Archaeologists in China have discovered the remains of a Bronze Age walled city that likely served as a political and cultural center. The find surprised the pits in which 120 sacrificed horses were buried.
The ancient city of Yaoheyuan was located at the foot of the Liupan Mountains in northwestern China, Live Science writes. According to a study published Aug. 3 in the journal Antiquity, it was once a cultural and political center that held an important place during the Western Zhou Dynasty (1045-771 BC).
Although there are other Bronze Age sites in this part of the country, archaeologists believe that Yaoheyuan was the regional center of that time. This is indicated by the scale and variety of buildings discovered during excavations.
Scientists note that human and animal sacrifices were a common practice in this city. This is indicated by the large number of tombs containing the bones of horses, oxen, goats, sheep, chickens, dogs and rabbits, buried next to people.
|Photo: Kai Bai/Antiquity Publications Ltd.|
Among other things, the researchers discovered six sacrificial pits in which the remains of horses were stacked in layers. Some skeletons are broken into segments. This may indicate that the animals were probably dismembered before burial. In total, archaeologists found the skeletons of 120 horses, including several foals.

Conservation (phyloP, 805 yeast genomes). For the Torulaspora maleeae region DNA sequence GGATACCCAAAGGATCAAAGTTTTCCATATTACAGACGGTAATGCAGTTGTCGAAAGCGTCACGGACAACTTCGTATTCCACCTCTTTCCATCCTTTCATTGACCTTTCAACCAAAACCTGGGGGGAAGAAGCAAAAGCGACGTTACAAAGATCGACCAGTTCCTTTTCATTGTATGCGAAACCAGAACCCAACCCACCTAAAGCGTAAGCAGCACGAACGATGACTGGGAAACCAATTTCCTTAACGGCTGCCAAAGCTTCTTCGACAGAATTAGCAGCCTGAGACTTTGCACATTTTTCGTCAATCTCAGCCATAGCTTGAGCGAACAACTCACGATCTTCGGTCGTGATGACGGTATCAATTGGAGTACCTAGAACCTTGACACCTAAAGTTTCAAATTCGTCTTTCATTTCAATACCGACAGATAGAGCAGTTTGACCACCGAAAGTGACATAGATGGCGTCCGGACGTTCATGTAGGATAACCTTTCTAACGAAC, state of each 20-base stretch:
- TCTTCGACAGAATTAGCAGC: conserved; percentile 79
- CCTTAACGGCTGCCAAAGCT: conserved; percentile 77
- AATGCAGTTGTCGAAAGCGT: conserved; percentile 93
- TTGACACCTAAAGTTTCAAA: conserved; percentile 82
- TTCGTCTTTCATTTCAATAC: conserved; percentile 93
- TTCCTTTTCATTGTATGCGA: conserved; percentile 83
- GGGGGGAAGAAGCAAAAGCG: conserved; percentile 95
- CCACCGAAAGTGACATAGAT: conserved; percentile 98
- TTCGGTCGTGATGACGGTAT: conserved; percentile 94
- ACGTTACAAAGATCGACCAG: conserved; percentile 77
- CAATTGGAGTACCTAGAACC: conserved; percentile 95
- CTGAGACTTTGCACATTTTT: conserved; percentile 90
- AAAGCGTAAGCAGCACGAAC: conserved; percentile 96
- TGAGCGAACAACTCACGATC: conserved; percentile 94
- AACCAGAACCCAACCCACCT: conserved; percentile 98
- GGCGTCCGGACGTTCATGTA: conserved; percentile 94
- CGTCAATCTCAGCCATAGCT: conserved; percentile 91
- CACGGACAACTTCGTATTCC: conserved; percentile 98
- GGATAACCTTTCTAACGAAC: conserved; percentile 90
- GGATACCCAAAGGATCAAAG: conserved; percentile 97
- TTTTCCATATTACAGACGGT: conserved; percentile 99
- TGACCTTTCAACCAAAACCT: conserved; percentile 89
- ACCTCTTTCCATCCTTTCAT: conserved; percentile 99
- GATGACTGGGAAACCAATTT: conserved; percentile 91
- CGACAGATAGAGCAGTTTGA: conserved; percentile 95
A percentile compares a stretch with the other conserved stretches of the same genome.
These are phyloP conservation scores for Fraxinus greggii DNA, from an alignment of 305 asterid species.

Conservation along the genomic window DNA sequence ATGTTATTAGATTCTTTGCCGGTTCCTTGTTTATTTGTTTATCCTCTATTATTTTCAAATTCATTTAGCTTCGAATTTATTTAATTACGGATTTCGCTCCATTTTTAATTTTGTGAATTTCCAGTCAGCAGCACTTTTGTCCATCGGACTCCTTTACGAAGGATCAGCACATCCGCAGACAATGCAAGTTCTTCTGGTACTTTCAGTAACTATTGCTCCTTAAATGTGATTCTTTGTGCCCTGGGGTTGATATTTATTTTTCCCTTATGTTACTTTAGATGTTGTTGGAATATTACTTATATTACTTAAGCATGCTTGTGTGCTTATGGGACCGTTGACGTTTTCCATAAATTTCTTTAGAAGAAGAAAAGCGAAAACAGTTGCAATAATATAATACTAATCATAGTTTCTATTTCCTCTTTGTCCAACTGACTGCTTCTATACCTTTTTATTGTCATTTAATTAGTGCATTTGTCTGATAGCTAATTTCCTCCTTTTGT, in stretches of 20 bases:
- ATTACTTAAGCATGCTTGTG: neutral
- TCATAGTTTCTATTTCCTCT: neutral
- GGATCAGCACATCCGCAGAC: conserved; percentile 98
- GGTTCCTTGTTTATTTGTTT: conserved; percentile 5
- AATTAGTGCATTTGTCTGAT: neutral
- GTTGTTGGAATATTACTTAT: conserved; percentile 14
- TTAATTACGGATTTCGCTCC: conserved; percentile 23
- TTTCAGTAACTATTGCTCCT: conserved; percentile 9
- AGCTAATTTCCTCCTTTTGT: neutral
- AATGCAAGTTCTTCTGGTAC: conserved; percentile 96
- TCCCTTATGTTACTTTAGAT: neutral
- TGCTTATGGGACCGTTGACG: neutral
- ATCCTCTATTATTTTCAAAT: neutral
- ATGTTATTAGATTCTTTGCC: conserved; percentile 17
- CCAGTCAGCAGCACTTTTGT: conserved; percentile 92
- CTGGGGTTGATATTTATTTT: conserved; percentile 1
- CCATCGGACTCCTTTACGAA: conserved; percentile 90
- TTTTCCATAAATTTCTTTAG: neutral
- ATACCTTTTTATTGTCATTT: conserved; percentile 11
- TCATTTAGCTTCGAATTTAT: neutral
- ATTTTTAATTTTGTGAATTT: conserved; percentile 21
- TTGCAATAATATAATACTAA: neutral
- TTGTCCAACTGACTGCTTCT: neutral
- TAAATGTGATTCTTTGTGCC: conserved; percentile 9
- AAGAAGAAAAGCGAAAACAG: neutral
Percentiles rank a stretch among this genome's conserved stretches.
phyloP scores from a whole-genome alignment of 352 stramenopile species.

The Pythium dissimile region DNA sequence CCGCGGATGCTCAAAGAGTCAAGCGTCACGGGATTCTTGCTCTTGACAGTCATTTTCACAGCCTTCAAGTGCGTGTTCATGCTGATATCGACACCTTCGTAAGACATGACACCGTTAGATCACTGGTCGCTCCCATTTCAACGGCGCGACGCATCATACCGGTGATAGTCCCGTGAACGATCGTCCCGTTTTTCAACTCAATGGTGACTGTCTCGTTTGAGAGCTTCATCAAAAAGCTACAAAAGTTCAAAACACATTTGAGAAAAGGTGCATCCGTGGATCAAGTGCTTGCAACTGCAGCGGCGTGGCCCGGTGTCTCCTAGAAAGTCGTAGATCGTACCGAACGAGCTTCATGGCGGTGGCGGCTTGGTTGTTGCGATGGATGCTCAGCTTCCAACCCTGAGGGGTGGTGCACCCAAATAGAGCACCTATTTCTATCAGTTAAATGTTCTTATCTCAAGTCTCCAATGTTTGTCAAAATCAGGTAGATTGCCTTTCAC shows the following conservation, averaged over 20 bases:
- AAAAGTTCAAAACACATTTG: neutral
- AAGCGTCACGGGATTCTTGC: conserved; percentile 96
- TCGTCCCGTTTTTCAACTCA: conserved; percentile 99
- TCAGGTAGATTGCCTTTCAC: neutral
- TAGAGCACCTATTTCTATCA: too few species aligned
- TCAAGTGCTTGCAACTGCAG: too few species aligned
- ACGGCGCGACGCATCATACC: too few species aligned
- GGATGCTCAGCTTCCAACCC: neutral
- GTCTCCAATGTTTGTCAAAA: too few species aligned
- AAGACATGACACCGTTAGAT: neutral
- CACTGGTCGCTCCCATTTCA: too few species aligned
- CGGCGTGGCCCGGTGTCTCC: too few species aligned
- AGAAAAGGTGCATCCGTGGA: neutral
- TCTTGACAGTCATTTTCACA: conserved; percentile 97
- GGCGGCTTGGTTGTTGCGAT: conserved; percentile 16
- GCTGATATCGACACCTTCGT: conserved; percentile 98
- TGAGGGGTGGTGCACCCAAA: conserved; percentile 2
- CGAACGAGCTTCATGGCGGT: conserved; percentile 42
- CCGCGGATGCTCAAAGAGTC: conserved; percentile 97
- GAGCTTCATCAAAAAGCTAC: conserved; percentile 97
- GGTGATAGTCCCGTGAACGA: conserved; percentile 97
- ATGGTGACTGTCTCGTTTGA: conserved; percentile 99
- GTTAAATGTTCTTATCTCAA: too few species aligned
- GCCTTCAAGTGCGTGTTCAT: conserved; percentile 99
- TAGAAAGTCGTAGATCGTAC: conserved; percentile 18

“The sacrificial burials indicate the wealth and status of the Yaoheyuan state, but also confirm the presence of horses in the region. They were one of the most important resources in northwest China during the Western Zhou period.” – write the authors of the study.
Archaeologists also discovered numerous artifacts scattered throughout the city: ceramic molds, jade and stone objects, lacquerware, celadon vessels, and bones engraved with various symbols similar to Chinese characters.
Iryna Batiuk, “UP. Life”
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